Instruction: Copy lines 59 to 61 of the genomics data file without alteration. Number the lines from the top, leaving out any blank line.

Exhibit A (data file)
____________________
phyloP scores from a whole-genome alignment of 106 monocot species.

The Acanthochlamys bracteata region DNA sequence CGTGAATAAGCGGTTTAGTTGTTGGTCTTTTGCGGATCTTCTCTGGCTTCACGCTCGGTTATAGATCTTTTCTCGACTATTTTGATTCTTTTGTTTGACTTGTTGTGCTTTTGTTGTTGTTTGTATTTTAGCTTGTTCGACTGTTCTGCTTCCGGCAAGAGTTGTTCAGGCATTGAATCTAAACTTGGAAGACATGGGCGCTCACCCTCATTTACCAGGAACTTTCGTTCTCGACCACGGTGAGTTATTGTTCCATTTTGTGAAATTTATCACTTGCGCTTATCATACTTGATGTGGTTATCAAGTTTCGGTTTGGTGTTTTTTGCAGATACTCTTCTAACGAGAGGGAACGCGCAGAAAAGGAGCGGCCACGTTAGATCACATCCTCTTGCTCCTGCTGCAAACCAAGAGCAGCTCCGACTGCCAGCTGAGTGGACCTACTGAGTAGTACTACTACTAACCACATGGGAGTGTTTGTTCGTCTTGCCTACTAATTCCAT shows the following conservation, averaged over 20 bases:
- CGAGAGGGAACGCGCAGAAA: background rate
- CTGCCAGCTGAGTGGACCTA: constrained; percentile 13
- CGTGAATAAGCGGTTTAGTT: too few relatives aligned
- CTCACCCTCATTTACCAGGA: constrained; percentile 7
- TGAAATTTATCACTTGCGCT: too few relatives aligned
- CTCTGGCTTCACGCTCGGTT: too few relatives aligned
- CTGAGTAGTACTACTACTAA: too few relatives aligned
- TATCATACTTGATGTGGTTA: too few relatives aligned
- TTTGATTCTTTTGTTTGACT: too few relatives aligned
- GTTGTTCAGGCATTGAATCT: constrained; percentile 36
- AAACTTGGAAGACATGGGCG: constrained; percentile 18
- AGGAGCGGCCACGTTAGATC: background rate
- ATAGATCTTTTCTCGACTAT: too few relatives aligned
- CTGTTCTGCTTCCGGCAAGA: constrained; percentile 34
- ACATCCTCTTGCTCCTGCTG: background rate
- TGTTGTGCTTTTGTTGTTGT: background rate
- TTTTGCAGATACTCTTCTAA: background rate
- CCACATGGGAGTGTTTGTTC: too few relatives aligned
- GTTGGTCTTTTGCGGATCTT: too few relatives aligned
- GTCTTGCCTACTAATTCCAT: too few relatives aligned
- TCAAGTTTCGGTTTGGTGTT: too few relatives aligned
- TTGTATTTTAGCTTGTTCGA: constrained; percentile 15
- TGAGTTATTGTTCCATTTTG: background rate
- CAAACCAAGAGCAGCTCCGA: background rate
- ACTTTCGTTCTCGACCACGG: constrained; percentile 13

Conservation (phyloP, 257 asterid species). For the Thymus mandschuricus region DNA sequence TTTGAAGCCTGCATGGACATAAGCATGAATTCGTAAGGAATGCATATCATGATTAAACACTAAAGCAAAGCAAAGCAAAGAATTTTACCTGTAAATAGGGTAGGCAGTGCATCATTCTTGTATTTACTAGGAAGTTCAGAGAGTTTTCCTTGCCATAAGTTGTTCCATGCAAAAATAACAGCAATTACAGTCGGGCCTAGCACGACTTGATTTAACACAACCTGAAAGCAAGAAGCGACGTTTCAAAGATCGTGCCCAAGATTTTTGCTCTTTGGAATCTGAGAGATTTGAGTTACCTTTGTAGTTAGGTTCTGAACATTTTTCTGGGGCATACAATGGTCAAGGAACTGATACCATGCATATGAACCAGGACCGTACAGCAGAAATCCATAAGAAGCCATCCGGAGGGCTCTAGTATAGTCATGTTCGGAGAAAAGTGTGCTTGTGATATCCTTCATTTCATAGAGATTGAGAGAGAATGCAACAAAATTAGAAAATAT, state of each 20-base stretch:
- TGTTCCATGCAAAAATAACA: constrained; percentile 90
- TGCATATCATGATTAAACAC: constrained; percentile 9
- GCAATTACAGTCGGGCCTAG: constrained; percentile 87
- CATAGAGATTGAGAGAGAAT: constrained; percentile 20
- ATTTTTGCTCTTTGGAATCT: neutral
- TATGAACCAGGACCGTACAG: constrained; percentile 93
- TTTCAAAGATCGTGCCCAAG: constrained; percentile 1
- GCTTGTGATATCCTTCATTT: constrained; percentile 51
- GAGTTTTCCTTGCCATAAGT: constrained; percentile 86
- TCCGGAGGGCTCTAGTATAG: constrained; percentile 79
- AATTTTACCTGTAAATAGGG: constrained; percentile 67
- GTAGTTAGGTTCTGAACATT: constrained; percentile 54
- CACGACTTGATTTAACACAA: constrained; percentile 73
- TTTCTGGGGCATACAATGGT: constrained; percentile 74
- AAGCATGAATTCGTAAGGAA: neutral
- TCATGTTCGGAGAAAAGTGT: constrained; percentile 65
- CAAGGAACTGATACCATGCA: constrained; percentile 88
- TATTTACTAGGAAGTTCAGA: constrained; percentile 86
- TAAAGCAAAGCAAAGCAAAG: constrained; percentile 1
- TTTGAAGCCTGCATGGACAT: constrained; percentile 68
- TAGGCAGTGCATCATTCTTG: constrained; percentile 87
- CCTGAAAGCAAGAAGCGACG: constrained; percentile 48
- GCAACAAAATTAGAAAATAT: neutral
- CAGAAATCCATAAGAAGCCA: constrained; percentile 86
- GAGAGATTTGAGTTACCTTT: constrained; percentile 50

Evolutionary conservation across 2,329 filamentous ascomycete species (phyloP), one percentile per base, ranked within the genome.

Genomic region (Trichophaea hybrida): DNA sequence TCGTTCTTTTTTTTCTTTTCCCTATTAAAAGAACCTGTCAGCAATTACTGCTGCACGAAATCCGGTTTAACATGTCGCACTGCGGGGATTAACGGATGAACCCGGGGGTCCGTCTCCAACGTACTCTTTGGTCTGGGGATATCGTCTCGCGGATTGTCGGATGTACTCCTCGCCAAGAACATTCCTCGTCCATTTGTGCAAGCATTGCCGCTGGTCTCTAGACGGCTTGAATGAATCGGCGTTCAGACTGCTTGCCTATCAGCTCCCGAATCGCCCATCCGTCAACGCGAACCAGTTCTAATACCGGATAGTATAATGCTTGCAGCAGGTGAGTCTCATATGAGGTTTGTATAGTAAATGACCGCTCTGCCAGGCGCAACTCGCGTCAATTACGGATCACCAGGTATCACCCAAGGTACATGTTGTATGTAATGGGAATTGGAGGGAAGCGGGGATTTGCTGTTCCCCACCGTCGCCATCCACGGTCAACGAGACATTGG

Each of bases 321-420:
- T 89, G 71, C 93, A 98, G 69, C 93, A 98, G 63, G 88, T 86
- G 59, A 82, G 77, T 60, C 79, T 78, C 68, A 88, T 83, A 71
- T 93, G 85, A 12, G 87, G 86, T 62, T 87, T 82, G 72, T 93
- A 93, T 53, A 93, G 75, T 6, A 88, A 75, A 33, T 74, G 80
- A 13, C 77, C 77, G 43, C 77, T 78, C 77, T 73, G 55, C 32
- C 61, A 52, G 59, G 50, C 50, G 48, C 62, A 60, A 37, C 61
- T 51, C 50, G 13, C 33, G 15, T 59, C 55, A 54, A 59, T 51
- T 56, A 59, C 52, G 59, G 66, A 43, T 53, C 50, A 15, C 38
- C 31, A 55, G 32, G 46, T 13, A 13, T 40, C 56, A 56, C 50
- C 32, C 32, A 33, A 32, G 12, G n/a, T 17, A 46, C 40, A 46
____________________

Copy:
- T 93, G 85, A 12, G 87, G 86, T 62, T 87, T 82, G 72, T 93
- A 93, T 53, A 93, G 75, T 6, A 88, A 75, A 33, T 74, G 80
- A 13, C 77, C 77, G 43, C 77, T 78, C 77, T 73, G 55, C 32